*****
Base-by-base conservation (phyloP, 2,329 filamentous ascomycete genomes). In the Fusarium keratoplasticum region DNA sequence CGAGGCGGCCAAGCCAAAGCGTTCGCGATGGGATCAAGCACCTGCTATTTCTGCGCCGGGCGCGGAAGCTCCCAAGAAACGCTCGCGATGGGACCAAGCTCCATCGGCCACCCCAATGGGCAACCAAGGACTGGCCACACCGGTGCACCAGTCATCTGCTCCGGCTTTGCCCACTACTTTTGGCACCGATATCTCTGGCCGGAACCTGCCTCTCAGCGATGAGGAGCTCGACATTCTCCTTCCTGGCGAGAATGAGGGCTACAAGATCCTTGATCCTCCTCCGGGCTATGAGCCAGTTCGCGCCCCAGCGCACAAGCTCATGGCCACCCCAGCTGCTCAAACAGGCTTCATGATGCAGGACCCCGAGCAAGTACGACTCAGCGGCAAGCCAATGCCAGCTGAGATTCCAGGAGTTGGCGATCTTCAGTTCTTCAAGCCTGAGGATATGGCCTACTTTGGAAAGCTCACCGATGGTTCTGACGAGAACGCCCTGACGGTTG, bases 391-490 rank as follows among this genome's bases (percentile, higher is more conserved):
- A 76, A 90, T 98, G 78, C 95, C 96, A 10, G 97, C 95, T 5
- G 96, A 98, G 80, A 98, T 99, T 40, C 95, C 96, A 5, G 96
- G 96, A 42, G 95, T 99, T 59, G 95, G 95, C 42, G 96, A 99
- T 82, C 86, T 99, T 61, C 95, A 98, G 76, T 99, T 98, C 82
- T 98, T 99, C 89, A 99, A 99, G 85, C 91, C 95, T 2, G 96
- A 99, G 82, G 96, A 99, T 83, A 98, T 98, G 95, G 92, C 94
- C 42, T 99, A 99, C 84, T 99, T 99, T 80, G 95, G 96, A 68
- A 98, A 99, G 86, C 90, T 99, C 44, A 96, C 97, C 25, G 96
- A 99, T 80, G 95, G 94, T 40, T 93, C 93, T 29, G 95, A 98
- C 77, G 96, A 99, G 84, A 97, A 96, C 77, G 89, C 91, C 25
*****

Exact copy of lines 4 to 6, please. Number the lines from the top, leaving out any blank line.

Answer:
- G 96, A 42, G 95, T 99, T 59, G 95, G 95, C 42, G 96, A 99
- T 82, C 86, T 99, T 61, C 95, A 98, G 76, T 99, T 98, C 82
- T 98, T 99, C 89, A 99, A 99, G 85, C 91, C 95, T 2, G 96